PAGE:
No matter where you live, summer months can bring oppressive heat. Staying comfortable in your home while trying to stay on a budget can be a challenge. But you’ve got to find ways to beat the summertime heat in your home. Here are a few ideas that may help you stay cooler in the summer.
Energy efficient air conditioning
If you’re running a HVAC unit that is more than 15 years old, it’s likely it’s not going to be as efficient as it could be. Replacing the unit is not an inexpensive proposition. You will probably have to finance air conditioning installation but there are some systems that are cheaper than others. If you already have central air conditioning, replacing the outside unit is probably the best idea. Your home already has the ducts run and is built for simply changing out the unit with a more efficient one.
If you’re home does not have central air already installed, you probably use window unit air. You can change out those units with a ductless mini split system will give you specific room control. These systems are more expensive than a window unit but will also provide heat as well. Think beyond what you traditionally consider for cooling your home as new technology is happening all the time.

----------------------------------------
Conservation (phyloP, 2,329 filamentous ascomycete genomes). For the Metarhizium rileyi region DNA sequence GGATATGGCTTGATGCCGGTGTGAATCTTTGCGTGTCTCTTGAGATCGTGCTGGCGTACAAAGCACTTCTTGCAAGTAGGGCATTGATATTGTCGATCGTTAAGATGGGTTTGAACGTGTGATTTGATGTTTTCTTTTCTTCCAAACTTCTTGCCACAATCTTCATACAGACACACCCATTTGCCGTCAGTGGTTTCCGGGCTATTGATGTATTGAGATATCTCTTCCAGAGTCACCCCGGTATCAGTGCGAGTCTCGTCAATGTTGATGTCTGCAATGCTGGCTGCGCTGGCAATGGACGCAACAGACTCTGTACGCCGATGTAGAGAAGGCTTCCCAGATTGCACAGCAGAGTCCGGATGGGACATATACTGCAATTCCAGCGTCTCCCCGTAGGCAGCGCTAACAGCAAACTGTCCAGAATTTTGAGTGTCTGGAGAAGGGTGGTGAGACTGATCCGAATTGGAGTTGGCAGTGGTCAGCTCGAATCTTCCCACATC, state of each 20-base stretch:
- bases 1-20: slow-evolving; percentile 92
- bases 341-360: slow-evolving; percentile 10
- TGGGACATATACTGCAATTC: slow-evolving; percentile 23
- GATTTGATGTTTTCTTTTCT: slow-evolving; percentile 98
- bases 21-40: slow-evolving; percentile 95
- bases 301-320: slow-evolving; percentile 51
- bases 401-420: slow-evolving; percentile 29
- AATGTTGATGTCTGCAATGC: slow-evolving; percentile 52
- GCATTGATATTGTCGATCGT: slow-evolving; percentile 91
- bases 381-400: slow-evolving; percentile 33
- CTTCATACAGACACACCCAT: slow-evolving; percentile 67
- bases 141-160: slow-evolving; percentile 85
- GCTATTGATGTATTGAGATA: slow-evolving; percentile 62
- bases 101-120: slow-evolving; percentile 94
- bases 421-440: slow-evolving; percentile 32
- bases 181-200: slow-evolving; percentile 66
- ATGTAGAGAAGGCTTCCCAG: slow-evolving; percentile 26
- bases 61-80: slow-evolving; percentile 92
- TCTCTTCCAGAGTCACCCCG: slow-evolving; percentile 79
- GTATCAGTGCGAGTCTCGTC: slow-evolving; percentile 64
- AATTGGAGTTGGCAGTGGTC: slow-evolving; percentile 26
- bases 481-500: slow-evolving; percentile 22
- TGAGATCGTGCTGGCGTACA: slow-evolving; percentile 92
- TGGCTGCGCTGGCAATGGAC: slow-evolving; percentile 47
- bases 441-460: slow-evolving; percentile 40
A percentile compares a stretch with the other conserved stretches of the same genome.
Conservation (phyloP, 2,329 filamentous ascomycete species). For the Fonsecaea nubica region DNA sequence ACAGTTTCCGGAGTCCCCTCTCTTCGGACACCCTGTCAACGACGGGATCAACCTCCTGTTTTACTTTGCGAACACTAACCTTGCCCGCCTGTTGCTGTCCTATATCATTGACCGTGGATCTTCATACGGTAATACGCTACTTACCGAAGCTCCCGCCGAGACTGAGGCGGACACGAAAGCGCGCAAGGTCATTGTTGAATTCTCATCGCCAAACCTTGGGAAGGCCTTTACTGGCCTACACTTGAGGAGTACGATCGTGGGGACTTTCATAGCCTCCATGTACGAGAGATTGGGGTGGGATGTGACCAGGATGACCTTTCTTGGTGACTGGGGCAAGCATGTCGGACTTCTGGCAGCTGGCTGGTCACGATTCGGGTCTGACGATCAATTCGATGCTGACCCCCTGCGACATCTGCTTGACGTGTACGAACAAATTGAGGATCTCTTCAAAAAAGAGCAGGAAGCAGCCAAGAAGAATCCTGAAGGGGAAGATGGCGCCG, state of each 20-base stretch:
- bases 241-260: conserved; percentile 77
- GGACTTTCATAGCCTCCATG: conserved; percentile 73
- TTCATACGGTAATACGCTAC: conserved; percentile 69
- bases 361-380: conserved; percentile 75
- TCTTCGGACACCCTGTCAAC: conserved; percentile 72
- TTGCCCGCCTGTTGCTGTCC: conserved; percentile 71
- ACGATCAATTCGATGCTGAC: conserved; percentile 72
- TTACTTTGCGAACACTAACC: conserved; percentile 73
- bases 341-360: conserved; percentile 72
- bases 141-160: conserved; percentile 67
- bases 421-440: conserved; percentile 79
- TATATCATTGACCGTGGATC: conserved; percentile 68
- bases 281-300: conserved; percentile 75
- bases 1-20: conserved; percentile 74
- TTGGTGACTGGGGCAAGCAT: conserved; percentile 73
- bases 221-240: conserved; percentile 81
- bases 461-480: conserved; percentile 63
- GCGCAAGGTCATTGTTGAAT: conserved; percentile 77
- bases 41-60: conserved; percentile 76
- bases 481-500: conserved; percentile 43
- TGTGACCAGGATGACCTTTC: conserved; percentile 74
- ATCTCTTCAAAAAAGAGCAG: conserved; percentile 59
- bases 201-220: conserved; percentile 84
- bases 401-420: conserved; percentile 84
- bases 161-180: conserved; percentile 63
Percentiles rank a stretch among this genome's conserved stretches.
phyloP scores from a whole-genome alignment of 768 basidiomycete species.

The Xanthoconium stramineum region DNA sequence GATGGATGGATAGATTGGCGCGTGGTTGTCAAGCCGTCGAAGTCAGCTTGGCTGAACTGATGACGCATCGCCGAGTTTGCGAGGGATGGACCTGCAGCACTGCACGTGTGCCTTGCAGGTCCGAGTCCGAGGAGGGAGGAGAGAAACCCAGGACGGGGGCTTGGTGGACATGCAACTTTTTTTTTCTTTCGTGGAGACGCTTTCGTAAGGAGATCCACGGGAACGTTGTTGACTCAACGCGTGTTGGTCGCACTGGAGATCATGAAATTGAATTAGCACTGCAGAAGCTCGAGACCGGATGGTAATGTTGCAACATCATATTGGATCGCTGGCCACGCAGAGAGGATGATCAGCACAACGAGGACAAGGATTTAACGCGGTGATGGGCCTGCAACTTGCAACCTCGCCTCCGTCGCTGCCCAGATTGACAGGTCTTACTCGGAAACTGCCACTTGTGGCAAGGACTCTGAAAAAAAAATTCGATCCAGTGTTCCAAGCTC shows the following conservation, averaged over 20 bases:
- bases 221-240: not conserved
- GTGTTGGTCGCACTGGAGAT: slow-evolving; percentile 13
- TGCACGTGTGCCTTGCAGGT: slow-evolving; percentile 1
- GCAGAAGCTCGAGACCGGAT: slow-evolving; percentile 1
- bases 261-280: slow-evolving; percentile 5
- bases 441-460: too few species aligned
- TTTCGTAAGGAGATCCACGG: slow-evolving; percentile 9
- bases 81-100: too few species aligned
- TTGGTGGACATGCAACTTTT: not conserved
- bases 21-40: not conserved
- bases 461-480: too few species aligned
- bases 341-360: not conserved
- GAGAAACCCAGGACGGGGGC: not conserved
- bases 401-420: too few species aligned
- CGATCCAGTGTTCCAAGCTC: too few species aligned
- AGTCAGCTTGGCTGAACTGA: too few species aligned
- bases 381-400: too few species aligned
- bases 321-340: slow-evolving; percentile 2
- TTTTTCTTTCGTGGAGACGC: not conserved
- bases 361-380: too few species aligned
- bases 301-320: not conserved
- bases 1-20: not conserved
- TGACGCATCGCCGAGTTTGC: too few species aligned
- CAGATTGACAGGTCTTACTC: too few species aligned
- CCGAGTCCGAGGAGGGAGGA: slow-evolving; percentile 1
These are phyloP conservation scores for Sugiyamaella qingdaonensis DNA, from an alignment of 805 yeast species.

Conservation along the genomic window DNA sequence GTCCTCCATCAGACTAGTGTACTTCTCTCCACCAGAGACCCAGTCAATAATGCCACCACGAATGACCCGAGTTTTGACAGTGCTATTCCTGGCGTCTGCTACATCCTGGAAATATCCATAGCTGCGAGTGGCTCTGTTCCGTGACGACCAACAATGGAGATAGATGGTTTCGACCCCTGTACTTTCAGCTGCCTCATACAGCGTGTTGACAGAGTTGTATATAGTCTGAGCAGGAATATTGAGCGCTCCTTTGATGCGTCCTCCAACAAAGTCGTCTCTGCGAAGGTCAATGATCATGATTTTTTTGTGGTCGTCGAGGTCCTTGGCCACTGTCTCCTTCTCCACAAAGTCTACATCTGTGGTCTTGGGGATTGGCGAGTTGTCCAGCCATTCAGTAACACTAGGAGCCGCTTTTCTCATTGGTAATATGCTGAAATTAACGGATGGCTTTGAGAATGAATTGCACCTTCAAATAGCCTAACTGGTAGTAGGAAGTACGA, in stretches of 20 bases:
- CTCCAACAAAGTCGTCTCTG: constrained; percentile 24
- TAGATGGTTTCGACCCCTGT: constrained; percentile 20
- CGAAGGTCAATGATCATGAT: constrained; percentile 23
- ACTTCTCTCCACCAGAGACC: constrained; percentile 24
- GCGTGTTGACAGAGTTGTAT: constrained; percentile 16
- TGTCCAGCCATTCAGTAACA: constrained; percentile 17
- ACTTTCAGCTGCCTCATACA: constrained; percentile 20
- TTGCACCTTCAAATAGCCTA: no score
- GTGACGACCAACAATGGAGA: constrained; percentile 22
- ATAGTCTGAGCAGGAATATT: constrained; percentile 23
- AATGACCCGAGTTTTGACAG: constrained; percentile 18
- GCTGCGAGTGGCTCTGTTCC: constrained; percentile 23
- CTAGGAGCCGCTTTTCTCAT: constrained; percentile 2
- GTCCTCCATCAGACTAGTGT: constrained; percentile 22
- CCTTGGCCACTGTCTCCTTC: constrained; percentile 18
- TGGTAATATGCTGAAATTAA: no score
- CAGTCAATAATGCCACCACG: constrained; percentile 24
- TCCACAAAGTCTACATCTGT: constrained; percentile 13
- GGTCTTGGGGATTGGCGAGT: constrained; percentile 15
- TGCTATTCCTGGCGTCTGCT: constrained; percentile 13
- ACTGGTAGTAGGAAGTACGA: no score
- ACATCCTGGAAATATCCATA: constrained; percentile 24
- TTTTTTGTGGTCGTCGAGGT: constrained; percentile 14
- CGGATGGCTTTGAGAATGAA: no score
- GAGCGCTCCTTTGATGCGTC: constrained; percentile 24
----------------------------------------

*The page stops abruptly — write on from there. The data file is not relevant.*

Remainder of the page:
Add some fans
Did you know that a fan doesn’t actually change the temperature of your house? I always thought running a fan; ceiling or otherwise, in every room was really important in terms of saving energy. Turns out, I was misinformed. What a fan does do is to make you feel cooler by the wind-chill effect. You are literally creating your own wind-chill. You evaporate sweat from your skin by the movement of the air. This, in turn, eliminates body heat.
Because your body feels cooler while using a fan in the room you occupy, you can then raise the temperature of your thermostat. Setting your thermostat to 78 degrees can save 5-15% on your average electric bill. So basically, you can raise your thermostat a couple of degrees by using a fan and not really feel the difference. Now, don’t get me wrong, this only applies to the room you’re in at the time. This is one reason, we have fans in every room of our house.
This same scenario applies in the winter as well. You just need to reverse the direction the fan blades turn. As you know, heat rises and by reversing the direction of the rotation of the blades of your fan, you send this warm air back down. The Energy Department suggests setting your winter thermostat to 68 degrees.
Installing a fan in your bedroom is ideal. There are loads of great options available, but the best bedroom fans are standing ones that don’t make a huge amount of noise. You can program them to turn on for a specific period, cooling you down as you sleep.
Be sure your windows are sealed properly. If they are allowing hot air into your home, it will be impossible for your house to not overheat. Plus your air conditioner will be running all of the time to try to combat the addition of hot air. This will drive your electric bills through the roof. Seal any leaks your may discover and be sure you have tight closure. You may want to add black out curtains to stop the UV rays from heating the room as well.